Repeated follow-up as a method for reducing non-trading behaviour in discrete choice experiments
John Cairns and
Marjon van der Pol ()
Social Science & Medicine, 2004, vol. 58, issue 11, 2211-2218
Eliciting individuals' preferences using discrete choice experiments is becoming increasingly popular. An emerging issue is that some people do not trade, that is, their choices are consistent with them having a dominant preference. However, it may be the case that these individuals have not been presented with the 'right' trade-offs. This experiment presents individuals with trade-offs that are systematically varied in response to their previous answer. It is thus assessed whether individuals have truly dominant preferences or whether they will trade given the 'right' choices. The preferences studied are time preferences over future health states. After being presented with an initial discrete choice, 203 university students were asked a series of follow-up questions using a web-based questionnaire. Very little evidence of any dominant preferences was found in this sample of respondents. Only one subject did not trade duration and timing following repeated follow-up questions. This finding suggests that non-trading behaviour could be virtually eliminated by asking the 'right' questions.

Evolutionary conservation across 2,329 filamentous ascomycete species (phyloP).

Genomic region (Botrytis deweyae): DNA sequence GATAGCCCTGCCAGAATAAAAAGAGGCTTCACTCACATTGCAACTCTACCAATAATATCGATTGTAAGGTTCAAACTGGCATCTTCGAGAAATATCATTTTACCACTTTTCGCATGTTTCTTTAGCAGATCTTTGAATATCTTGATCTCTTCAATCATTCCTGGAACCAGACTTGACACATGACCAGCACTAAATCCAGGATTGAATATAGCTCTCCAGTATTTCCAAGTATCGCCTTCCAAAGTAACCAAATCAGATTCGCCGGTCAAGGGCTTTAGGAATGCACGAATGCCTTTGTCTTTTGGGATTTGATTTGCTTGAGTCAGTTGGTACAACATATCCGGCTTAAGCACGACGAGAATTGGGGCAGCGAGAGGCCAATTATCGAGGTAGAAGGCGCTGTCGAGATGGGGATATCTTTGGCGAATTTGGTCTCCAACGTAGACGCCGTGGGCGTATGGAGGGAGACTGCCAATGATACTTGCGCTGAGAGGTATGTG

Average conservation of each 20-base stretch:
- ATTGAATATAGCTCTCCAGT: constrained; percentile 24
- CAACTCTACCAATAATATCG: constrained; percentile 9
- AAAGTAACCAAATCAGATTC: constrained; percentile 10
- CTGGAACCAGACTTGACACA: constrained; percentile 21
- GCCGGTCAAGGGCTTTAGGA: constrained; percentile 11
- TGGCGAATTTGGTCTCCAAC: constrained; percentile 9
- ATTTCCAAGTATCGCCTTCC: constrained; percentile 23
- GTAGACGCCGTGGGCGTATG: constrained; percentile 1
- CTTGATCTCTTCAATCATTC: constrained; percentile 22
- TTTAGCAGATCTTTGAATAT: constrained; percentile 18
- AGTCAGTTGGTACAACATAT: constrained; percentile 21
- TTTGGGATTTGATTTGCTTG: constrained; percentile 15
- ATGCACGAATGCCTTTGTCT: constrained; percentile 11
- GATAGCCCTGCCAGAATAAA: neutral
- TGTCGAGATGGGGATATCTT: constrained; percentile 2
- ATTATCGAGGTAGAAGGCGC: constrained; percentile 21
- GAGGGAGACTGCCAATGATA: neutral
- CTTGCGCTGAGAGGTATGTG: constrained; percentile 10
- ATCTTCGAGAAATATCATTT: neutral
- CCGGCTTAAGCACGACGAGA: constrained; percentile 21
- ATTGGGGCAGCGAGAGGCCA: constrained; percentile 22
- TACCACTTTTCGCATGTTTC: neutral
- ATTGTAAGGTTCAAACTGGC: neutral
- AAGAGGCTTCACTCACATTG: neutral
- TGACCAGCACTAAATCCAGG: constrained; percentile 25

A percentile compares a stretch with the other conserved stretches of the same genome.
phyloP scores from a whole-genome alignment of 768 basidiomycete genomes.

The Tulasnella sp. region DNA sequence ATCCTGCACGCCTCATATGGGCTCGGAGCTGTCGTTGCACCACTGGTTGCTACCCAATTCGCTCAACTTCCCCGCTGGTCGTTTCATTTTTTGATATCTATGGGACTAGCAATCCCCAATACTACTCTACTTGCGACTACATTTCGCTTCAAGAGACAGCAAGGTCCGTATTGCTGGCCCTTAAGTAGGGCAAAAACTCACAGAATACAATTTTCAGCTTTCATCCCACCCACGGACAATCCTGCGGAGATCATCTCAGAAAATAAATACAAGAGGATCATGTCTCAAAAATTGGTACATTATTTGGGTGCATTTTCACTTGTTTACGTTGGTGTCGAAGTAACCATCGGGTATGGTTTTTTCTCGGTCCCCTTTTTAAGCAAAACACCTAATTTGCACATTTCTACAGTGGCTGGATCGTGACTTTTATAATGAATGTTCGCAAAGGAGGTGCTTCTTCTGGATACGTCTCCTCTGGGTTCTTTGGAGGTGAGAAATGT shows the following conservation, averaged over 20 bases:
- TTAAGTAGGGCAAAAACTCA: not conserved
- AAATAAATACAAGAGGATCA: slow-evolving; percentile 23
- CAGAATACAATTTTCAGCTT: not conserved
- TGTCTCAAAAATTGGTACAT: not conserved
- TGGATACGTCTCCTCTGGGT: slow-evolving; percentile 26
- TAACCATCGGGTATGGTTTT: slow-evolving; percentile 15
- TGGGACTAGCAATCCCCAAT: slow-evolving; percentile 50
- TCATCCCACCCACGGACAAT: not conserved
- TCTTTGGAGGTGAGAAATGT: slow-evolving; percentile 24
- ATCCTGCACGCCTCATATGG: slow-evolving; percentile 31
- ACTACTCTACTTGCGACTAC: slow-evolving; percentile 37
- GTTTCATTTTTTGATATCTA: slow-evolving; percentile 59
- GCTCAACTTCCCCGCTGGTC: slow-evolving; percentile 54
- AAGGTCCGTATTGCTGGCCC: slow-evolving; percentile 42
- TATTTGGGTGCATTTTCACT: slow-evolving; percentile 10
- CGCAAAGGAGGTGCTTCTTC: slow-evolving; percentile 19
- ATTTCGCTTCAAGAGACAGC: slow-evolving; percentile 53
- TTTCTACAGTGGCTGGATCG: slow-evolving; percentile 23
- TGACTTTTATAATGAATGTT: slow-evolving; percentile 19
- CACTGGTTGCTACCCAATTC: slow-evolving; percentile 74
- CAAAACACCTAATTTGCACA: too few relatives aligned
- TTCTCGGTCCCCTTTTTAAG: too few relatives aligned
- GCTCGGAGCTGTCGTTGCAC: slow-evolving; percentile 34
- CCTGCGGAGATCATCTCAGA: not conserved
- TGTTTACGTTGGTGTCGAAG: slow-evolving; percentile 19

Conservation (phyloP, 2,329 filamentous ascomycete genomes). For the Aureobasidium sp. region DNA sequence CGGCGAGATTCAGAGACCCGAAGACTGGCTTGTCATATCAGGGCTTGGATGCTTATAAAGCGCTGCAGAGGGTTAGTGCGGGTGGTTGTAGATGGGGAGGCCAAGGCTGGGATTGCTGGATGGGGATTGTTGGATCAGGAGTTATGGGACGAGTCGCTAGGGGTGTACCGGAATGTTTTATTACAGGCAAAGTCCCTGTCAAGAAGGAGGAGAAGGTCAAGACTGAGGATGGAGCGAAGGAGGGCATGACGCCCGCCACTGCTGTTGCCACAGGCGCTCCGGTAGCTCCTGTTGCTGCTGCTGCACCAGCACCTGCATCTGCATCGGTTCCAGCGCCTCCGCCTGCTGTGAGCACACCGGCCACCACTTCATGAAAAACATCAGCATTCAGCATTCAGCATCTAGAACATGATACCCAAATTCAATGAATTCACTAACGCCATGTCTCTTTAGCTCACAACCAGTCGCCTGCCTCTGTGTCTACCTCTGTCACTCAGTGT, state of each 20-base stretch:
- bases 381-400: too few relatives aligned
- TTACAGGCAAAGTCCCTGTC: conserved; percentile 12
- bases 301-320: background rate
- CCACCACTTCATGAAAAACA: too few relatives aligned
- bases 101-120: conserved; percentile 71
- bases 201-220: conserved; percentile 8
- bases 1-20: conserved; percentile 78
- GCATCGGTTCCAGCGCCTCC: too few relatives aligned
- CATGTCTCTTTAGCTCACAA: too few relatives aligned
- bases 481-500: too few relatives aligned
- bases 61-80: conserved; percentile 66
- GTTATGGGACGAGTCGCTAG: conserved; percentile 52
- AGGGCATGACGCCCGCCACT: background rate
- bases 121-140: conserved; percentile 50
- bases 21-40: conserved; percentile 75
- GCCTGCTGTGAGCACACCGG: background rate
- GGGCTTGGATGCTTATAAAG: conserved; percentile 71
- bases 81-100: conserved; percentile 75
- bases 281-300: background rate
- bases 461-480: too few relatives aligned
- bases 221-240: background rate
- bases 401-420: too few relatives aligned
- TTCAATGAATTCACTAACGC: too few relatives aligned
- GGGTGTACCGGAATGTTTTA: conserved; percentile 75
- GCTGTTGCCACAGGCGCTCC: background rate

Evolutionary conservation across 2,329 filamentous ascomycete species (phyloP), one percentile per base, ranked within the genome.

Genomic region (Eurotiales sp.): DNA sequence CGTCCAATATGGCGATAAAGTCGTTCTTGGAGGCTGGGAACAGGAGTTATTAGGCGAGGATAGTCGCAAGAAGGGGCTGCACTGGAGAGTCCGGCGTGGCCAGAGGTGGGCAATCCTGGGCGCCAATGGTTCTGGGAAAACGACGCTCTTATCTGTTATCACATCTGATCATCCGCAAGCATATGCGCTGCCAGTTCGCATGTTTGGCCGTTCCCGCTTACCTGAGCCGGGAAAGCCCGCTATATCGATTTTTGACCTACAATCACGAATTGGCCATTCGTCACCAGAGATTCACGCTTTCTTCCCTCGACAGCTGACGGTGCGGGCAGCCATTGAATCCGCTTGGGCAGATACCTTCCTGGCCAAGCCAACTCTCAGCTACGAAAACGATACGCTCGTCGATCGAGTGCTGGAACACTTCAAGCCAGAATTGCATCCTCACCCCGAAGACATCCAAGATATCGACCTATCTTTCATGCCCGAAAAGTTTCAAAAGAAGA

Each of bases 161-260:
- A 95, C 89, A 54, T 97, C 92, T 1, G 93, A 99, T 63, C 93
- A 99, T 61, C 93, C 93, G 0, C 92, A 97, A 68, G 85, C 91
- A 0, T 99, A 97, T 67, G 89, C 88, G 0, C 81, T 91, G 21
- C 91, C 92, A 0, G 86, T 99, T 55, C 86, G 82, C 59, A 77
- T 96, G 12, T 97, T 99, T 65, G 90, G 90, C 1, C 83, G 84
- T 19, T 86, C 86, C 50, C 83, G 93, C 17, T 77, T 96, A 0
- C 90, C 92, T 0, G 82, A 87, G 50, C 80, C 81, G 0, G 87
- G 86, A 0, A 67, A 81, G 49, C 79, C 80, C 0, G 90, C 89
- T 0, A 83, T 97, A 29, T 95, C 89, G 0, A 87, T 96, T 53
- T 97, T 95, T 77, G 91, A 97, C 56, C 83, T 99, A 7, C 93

Keywords: Time; preferences; Discrete; choice; Non-trading; behaviour (search for similar items in EconPapers)
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